February 2008- Malaysia

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Petronas towers

Petronas towers

Malaysia’s dance of the seven veils has been a joy to behold. In the late 1970s and early 1980s it revealed its beach destinations to Ireland’s growing band of holiday hunters, Penang and half a dozen others whose white sand, palm lined beaches fill our brochures.

Then we got interested in the exotic jungles of Sabah and Sarawak, the Borneo provinces – as far from peninsular Malaysia as Poland is from us. Nearly 15,000 Irish people a year now travel to Malaysia.

But the one that was most familiar, the stopover destination of Kuala Lumpur, has been overlooked for what it is.

Kuala Lumpur barely featured on maps, never mind traveller maps, until the 19th century.

When Malacca was a famous destination, Kuala Lumpur was a river swamp, prone to flooding. The last ten years has seen the rise of a new type of tourist destination, the Asian citybreak.

The Asian citybreak was a creation of the stopover requirements of Aussie-bound airlines, but it has now got a life of its own, with, Singapore, Hong Kong, Dubai, Bangkok and Bombay featuring alongside Kuala Lumpur.

KL, as they call it, wanted to be top of the market. They built the signature attractions – the KL tower and the Petronas Towers, two of the tallest structures in the world. Tourists like an icon – here they get two of them.

 

 

The KL tower comes complete with spectacular views, the revolving restaurant that creates at least one “where’s my handbag gone” incident every evening – it’s usually on the window sill at the other side of the room by the time you have finished the post-dinner Tiger beer).

The Towers visit brings you to the viewing deck on the 38th floor between them, giving the viewer a unique feeling of being suspended above with KL spreadeagled below.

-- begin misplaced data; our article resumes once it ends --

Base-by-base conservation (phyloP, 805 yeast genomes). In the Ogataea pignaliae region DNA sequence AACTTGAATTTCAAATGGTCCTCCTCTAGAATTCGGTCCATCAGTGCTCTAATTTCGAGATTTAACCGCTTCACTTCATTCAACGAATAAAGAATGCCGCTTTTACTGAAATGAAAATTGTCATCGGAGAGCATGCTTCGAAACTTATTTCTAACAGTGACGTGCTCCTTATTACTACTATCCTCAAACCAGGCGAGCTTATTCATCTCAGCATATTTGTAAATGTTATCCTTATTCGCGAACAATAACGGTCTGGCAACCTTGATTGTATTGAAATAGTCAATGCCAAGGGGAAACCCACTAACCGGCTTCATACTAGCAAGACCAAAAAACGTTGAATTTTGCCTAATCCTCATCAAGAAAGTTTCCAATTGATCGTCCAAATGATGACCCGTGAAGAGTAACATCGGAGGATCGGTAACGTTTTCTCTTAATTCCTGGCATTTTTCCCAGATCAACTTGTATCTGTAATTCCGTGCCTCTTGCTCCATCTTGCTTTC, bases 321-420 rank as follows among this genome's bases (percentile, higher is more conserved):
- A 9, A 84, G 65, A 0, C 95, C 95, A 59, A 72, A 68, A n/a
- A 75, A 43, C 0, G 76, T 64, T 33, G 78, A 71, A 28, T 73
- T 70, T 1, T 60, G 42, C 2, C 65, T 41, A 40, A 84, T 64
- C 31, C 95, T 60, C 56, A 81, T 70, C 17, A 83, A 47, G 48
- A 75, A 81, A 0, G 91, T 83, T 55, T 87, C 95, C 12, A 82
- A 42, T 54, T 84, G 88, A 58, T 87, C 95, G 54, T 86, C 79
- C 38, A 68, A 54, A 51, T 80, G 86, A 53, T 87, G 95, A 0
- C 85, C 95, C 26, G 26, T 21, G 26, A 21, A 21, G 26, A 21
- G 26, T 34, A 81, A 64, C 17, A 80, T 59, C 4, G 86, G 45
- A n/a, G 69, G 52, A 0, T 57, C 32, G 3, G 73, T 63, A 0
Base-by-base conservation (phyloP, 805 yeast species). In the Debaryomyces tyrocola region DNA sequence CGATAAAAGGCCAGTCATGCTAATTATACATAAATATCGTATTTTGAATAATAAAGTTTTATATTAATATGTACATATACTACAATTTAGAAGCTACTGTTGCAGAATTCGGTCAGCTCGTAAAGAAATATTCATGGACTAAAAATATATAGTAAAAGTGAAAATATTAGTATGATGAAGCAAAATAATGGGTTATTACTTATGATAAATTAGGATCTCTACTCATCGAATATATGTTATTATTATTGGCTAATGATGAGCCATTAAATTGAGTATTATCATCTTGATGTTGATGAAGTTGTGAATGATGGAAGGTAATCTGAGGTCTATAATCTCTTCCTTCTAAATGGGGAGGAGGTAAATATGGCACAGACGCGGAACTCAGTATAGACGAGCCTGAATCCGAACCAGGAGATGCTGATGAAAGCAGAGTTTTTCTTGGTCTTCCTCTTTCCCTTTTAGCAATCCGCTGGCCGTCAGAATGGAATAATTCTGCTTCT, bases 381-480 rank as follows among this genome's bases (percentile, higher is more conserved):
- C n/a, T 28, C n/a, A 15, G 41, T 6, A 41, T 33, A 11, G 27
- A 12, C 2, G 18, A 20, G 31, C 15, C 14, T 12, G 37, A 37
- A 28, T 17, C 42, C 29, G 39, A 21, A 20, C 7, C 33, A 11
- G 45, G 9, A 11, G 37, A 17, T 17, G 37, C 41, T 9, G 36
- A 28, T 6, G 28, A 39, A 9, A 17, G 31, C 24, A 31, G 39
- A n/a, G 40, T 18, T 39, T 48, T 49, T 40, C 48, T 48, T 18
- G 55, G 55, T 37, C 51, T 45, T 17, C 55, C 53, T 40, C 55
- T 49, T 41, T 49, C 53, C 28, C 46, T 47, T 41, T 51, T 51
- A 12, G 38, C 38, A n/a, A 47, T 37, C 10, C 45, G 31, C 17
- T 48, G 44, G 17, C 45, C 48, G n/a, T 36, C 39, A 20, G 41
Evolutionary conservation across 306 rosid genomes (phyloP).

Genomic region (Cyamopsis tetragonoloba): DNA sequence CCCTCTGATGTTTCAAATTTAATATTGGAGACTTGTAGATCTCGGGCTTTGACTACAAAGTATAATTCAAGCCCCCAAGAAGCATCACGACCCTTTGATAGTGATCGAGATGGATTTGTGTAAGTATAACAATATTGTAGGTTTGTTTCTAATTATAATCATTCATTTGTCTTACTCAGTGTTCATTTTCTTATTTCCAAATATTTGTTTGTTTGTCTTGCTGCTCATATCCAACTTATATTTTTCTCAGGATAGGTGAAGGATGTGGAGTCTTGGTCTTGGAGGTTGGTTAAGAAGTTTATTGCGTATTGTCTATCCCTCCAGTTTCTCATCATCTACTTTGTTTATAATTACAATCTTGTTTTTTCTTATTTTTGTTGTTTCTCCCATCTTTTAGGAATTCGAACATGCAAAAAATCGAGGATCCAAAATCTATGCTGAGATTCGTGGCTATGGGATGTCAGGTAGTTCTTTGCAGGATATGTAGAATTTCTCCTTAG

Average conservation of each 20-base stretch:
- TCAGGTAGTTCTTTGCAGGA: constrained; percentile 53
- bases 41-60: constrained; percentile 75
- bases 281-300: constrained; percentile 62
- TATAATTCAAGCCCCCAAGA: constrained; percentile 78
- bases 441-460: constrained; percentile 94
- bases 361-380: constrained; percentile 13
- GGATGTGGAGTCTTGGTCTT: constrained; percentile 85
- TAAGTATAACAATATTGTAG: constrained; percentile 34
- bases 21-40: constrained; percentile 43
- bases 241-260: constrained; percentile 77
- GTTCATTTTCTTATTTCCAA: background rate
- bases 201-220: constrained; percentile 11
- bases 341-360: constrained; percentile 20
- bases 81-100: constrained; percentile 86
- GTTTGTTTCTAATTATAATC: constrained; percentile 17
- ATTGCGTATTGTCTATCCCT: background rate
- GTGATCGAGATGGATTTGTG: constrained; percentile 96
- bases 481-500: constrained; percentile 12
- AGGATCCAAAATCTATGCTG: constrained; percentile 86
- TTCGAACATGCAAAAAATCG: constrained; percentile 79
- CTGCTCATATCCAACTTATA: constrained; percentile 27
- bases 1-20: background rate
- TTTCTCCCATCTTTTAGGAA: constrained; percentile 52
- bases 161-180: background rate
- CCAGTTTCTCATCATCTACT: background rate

This is a strange place to have such a built environment. The place is still true to its marshy heritage, and still floods in monsoon season. The rivers are, by necessity, filled with concrete culverts and drains. The two rivers that gave the city its name are now almost peripheral to the landscape, but they remind us all of their existence every rainy season.

Sungai Gombak (previously known as Sungai Lumpur, which means muddy river) and Sungai Klang (Klang River) were used to derive the name Kuala Lumpur which literally means “muddy estuary”

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The swamp is buried under a city whose frenzied activity belies the heat, as market stalls mix it with massive shopping centres.

The gadgets and computer centre is an attraction in itself. Chinatown, with its fake Rolexes and pirate DVDs is best visited in the dark, when the air is filled with bargains struck and tourists being persuaded to pay five times the going price for everything. Everything needs to be argued, even the top end malls expect you to haggle, about 20pc below the going rate. In Chinatown offer one sixth the price and endure the insults. It is worth it in the end.

This is not a longstanding international trading port like  Malacca or Singapore, and therefore has a special charm of its own. In fact Kuala Lumpur has a point to prove exactly because of Singapore. The buildings must be higher, the cosmopolitanism must be more cosmopolitan, the attractions must be more attractive, the traffic more chaotic and the food must be tastier.

 

The charm of the city is that it is a stopping off point, not just for tourists, but for every aspect of Asian culture, every aspect of the world. It applies to its religion, its culture and most famously to its food, where peninsular Malay cuisine picks up influences from its Indian, Chinese, and European heritage.

The Malaysian side cafes are like pubs in rural Ireland, full of character and eccentricities in their own right, staffed and patronized by characters and eccentrics. The conversations are long and unhurried, and the local delicacies are served with pride.

The slow-cooked works of art served up by the amazing chef John Locke in Precious restaurant in Chinatown look too handsome to eat, but you will be glad when you do.

Go to a spot beside the Petronas Towers for an Indian meal that will knock you out, Dennis Kon’s Le Lanna, Ginger Restaurant in Yap Kwan Seng, due to move to the Central market in march 2008. Even the hotel breakfasts are uniquely Malaysian in an increasingly homogenized foodie world. There are several thousand more restaurants in the city, serving regional specialties from all over Malaysia.